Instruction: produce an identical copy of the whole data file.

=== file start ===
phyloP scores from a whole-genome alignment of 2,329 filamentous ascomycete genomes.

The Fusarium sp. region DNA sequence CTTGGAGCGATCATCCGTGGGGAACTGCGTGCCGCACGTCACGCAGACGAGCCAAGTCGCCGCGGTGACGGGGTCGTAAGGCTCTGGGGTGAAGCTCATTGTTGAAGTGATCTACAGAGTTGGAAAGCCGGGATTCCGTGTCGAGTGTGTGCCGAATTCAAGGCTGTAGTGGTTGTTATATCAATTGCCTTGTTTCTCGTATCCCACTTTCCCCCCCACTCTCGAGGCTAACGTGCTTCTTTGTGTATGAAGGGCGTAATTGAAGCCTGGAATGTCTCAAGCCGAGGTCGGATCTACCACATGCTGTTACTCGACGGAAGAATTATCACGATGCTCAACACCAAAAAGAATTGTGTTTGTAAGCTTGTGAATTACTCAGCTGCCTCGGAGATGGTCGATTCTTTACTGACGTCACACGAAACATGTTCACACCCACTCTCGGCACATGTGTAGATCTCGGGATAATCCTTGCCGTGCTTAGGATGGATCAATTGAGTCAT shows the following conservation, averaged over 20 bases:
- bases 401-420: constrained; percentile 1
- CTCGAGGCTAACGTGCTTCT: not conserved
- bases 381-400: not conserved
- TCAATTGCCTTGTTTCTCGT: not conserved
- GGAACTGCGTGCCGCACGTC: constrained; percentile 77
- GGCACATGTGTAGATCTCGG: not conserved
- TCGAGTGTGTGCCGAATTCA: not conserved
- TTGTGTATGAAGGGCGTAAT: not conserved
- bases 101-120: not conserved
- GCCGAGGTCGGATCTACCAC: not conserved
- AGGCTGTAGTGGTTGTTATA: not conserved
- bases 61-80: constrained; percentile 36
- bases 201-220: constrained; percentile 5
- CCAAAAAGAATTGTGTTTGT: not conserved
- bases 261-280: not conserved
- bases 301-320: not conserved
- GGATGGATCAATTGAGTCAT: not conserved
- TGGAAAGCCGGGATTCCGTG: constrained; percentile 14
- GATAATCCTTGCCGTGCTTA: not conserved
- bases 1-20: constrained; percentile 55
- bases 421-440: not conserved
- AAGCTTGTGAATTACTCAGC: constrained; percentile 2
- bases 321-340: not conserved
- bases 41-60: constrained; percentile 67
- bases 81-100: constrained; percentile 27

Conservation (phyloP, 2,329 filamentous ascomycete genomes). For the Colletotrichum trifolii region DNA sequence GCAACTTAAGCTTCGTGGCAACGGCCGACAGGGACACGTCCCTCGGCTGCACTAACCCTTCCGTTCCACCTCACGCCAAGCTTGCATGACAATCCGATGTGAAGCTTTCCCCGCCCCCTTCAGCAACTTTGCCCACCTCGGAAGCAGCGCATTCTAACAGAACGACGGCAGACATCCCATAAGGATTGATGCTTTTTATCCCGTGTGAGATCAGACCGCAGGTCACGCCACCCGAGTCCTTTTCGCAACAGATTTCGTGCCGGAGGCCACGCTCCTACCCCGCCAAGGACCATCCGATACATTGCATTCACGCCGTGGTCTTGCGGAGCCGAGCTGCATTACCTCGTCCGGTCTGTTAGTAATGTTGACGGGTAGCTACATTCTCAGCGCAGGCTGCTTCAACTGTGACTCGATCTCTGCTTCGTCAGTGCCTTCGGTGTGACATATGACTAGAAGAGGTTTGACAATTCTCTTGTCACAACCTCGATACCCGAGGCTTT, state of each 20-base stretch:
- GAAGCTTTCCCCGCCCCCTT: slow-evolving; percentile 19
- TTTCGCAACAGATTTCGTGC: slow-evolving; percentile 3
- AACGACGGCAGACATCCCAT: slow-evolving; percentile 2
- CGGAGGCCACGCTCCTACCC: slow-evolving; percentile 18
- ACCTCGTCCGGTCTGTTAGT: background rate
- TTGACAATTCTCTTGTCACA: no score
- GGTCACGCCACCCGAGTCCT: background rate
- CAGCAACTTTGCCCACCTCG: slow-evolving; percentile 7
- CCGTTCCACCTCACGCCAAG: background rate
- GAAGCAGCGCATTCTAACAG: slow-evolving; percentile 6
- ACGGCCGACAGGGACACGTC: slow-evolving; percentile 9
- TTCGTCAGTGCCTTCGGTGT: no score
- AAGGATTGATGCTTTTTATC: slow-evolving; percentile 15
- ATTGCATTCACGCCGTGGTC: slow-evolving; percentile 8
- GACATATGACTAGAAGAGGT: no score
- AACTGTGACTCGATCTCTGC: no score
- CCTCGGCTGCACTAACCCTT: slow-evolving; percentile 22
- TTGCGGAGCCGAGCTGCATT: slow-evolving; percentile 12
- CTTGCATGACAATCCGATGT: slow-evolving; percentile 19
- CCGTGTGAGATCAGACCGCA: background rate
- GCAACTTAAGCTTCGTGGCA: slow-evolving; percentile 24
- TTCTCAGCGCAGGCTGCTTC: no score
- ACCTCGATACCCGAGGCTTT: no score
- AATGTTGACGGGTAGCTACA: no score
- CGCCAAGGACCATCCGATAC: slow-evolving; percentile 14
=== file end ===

phyloP scores from a whole-genome alignment of 2,329 filamentous ascomycete genomes.

The Fusarium sp. region DNA sequence CTTGGAGCGATCATCCGTGGGGAACTGCGTGCCGCACGTCACGCAGACGAGCCAAGTCGCCGCGGTGACGGGGTCGTAAGGCTCTGGGGTGAAGCTCATTGTTGAAGTGATCTACAGAGTTGGAAAGCCGGGATTCCGTGTCGAGTGTGTGCCGAATTCAAGGCTGTAGTGGTTGTTATATCAATTGCCTTGTTTCTCGTATCCCACTTTCCCCCCCACTCTCGAGGCTAACGTGCTTCTTTGTGTATGAAGGGCGTAATTGAAGCCTGGAATGTCTCAAGCCGAGGTCGGATCTACCACATGCTGTTACTCGACGGAAGAATTATCACGATGCTCAACACCAAAAAGAATTGTGTTTGTAAGCTTGTGAATTACTCAGCTGCCTCGGAGATGGTCGATTCTTTACTGACGTCACACGAAACATGTTCACACCCACTCTCGGCACATGTGTAGATCTCGGGATAATCCTTGCCGTGCTTAGGATGGATCAATTGAGTCAT shows the following conservation, averaged over 20 bases:
- bases 401-420: constrained; percentile 1
- CTCGAGGCTAACGTGCTTCT: not conserved
- bases 381-400: not conserved
- TCAATTGCCTTGTTTCTCGT: not conserved
- GGAACTGCGTGCCGCACGTC: constrained; percentile 77
- GGCACATGTGTAGATCTCGG: not conserved
- TCGAGTGTGTGCCGAATTCA: not conserved
- TTGTGTATGAAGGGCGTAAT: not conserved
- bases 101-120: not conserved
- GCCGAGGTCGGATCTACCAC: not conserved
- AGGCTGTAGTGGTTGTTATA: not conserved
- bases 61-80: constrained; percentile 36
- bases 201-220: constrained; percentile 5
- CCAAAAAGAATTGTGTTTGT: not conserved
- bases 261-280: not conserved
- bases 301-320: not conserved
- GGATGGATCAATTGAGTCAT: not conserved
- TGGAAAGCCGGGATTCCGTG: constrained; percentile 14
- GATAATCCTTGCCGTGCTTA: not conserved
- bases 1-20: constrained; percentile 55
- bases 421-440: not conserved
- AAGCTTGTGAATTACTCAGC: constrained; percentile 2
- bases 321-340: not conserved
- bases 41-60: constrained; percentile 67
- bases 81-100: constrained; percentile 27

Conservation (phyloP, 2,329 filamentous ascomycete genomes). For the Colletotrichum trifolii region DNA sequence GCAACTTAAGCTTCGTGGCAACGGCCGACAGGGACACGTCCCTCGGCTGCACTAACCCTTCCGTTCCACCTCACGCCAAGCTTGCATGACAATCCGATGTGAAGCTTTCCCCGCCCCCTTCAGCAACTTTGCCCACCTCGGAAGCAGCGCATTCTAACAGAACGACGGCAGACATCCCATAAGGATTGATGCTTTTTATCCCGTGTGAGATCAGACCGCAGGTCACGCCACCCGAGTCCTTTTCGCAACAGATTTCGTGCCGGAGGCCACGCTCCTACCCCGCCAAGGACCATCCGATACATTGCATTCACGCCGTGGTCTTGCGGAGCCGAGCTGCATTACCTCGTCCGGTCTGTTAGTAATGTTGACGGGTAGCTACATTCTCAGCGCAGGCTGCTTCAACTGTGACTCGATCTCTGCTTCGTCAGTGCCTTCGGTGTGACATATGACTAGAAGAGGTTTGACAATTCTCTTGTCACAACCTCGATACCCGAGGCTTT, state of each 20-base stretch:
- GAAGCTTTCCCCGCCCCCTT: slow-evolving; percentile 19
- TTTCGCAACAGATTTCGTGC: slow-evolving; percentile 3
- AACGACGGCAGACATCCCAT: slow-evolving; percentile 2
- CGGAGGCCACGCTCCTACCC: slow-evolving; percentile 18
- ACCTCGTCCGGTCTGTTAGT: background rate
- TTGACAATTCTCTTGTCACA: no score
- GGTCACGCCACCCGAGTCCT: background rate
- CAGCAACTTTGCCCACCTCG: slow-evolving; percentile 7
- CCGTTCCACCTCACGCCAAG: background rate
- GAAGCAGCGCATTCTAACAG: slow-evolving; percentile 6
- ACGGCCGACAGGGACACGTC: slow-evolving; percentile 9
- TTCGTCAGTGCCTTCGGTGT: no score
- AAGGATTGATGCTTTTTATC: slow-evolving; percentile 15
- ATTGCATTCACGCCGTGGTC: slow-evolving; percentile 8
- GACATATGACTAGAAGAGGT: no score
- AACTGTGACTCGATCTCTGC: no score
- CCTCGGCTGCACTAACCCTT: slow-evolving; percentile 22
- TTGCGGAGCCGAGCTGCATT: slow-evolving; percentile 12
- CTTGCATGACAATCCGATGT: slow-evolving; percentile 19
- CCGTGTGAGATCAGACCGCA: background rate
- GCAACTTAAGCTTCGTGGCA: slow-evolving; percentile 24
- TTCTCAGCGCAGGCTGCTTC: no score
- ACCTCGATACCCGAGGCTTT: no score
- AATGTTGACGGGTAGCTACA: no score
- CGCCAAGGACCATCCGATAC: slow-evolving; percentile 14